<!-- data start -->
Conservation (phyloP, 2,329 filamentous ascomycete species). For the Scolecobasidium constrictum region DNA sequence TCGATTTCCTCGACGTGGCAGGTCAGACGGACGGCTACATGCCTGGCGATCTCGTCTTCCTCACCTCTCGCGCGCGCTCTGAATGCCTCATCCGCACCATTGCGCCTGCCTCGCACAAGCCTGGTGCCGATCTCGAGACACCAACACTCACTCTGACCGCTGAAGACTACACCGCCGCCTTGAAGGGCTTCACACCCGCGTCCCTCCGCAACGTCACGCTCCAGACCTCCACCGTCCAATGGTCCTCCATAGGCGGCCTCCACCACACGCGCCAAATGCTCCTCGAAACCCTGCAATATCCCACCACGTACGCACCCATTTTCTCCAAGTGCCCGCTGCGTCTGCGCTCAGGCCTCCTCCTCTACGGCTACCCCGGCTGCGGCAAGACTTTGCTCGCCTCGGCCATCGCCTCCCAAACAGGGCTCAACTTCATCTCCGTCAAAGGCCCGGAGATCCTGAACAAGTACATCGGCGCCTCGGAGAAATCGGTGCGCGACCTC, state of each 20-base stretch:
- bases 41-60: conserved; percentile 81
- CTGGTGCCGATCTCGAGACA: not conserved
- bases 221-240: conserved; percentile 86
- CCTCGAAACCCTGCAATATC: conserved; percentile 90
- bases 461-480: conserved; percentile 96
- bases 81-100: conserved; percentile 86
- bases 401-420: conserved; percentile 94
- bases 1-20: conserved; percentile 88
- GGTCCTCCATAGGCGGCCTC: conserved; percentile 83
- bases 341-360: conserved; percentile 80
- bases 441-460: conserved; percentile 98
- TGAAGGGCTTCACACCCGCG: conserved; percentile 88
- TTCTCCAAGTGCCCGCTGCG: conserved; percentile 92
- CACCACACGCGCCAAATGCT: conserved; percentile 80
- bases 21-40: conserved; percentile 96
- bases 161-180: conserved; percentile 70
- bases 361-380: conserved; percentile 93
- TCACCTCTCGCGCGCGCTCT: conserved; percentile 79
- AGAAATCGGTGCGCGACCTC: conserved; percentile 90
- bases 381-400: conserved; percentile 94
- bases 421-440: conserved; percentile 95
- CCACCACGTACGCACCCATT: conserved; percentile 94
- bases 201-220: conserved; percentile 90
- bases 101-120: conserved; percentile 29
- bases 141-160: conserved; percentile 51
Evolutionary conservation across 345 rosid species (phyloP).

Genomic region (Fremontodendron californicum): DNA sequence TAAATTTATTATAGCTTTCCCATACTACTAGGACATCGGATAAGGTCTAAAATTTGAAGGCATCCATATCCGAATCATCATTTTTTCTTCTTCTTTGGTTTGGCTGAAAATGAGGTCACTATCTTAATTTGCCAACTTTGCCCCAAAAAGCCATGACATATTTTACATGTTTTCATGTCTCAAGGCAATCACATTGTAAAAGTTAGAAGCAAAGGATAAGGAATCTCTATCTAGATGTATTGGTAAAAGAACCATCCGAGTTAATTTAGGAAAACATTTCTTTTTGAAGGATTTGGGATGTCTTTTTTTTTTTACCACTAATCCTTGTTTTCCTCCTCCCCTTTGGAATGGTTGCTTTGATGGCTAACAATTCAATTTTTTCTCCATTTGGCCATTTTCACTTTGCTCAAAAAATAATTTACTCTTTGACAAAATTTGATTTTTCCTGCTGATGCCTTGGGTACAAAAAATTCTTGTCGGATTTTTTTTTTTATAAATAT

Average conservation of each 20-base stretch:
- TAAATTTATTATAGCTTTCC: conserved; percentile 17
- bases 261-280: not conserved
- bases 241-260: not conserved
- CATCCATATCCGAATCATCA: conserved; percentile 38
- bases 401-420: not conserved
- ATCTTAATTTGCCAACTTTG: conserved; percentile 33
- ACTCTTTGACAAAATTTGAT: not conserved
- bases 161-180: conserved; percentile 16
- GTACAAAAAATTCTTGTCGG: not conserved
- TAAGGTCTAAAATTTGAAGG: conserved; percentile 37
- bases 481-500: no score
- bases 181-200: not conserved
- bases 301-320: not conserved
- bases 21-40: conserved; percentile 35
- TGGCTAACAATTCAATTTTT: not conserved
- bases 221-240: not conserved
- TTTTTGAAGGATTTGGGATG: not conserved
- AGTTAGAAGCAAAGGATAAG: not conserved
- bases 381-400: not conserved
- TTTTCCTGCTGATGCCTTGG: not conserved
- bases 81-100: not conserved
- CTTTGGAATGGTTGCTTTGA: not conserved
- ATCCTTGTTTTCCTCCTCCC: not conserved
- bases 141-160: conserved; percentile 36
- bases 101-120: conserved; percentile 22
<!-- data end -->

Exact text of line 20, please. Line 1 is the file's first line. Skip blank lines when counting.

- AGAAATCGGTGCGCGACCTC: conserved; percentile 90